Hong Kong police charge 44 protesters with rioting offence

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By Marina Jenkins
Hong Kong police charge 44 protesters with rioting offence

A group of 44 activists have been charged with rioting in the latest violent confrontation during eight weeks of protests.

On Wednesday morning, more than forty people appeared in a Hong Kong court. This is the first time that the authorities in the financial hub have resorted to using the rioting charge.

This could infuriate the activists who have been demanding that the government avoid using the term “riot” to refer to the demonstrations.

Those charged included 13 students, seven clerks, a pilot, teachers, nurses, workers and salesmen. All were released on bail and are due back in court on September 25.

Under Hong Kong law, rioting is defined as an unlawful assembly of three or more people where any person “commits a break of the peace”. The conviction can carry a 10-year prison sentence.

Presenter Méabh McMahon spoke to Euronews journalist Alasdair Sandford about what this type of charge means for those involved.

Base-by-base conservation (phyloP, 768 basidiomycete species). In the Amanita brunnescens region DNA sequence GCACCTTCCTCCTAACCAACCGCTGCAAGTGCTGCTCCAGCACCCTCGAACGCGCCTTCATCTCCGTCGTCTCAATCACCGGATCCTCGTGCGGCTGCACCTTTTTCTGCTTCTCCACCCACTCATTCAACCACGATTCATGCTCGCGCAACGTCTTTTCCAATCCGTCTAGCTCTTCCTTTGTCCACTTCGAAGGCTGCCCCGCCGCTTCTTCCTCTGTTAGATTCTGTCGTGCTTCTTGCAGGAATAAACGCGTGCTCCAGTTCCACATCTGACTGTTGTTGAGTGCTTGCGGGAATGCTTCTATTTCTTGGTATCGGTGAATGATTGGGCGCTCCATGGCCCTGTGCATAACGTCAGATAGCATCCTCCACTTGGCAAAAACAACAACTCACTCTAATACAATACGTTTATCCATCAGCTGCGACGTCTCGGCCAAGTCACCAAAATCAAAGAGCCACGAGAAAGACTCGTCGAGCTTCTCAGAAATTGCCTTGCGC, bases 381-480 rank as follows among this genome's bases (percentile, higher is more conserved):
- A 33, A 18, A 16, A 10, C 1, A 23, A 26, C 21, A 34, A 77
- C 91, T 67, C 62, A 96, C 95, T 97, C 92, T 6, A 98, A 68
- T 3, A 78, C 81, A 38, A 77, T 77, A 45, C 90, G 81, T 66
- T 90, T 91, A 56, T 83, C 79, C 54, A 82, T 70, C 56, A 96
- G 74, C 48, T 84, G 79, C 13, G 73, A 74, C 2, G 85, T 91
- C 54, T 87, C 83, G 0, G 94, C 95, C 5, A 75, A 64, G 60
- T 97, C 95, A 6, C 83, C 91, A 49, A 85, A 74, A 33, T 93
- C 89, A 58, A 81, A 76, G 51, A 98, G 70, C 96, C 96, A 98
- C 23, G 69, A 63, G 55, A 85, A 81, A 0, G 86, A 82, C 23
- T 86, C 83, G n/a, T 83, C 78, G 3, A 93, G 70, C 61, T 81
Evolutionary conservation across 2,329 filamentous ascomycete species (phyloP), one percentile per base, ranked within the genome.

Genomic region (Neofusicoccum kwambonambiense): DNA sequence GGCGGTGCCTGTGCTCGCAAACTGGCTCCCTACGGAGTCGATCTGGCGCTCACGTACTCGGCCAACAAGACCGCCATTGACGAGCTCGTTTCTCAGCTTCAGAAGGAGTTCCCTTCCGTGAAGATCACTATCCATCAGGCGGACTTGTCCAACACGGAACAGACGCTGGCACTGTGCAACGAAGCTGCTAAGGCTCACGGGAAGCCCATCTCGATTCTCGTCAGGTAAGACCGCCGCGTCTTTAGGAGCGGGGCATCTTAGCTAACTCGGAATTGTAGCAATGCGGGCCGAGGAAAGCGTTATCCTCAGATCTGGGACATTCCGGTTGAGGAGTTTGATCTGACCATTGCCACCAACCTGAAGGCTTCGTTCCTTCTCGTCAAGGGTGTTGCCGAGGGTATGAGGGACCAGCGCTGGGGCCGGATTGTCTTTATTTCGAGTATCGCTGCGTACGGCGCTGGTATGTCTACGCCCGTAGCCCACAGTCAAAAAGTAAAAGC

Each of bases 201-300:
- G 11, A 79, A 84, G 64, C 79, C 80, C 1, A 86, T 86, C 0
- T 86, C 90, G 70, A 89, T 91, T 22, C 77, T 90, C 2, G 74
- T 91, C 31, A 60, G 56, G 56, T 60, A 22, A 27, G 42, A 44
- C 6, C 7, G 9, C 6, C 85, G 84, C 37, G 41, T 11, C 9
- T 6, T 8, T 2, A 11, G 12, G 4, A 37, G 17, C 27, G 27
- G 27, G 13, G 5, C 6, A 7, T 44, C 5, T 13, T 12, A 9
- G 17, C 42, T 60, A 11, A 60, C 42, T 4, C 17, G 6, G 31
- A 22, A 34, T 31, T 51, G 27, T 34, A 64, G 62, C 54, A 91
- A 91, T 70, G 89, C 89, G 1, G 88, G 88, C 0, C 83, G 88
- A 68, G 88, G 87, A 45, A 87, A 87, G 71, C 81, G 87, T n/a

A wave of protests that began in late April have plunged the former British colony into its biggest political crisis since its return to Chinese rule in 1997.

Hundreds of protesters have surrounded a police station in Hong Kong demanding the release of what they call “the martyrs”.

Tuesday night’s protests were livestreamed by Hong Kong media and protesters chanted slogans and threw eggs at the Kwai Chung police station.

The police said in a statement the police facing riot charges had set up roadblocks, damaged street signs and attacked officers. Pepper spray was used to disperse the rioters.

Demonstrators are still demanding greater accountability from their government, and they show no signs of backing down. The protesters are vowing to keep up the pressure, insisting on democracy and human rights.

The main focus is on the now infamous extradition bill, wanting it to be fully withdrawn. Also, activists want the territory’s Chief Executive Carrie Lam to step down.

A couple of weeks ago, Carrie Lam apologised for “not communicating properly” when the proposed bill was first released. She has admitted that her government’s work on the bill had been a “total failure” and that it was “dead”.

Over the weeks, clashes with the police have been sometimes violent, with tear gas and rubber bullets used by the authorities.

Among other demands, protesters are still wanting an independent investigation into police abuse.

Journalist • Marina Jenkins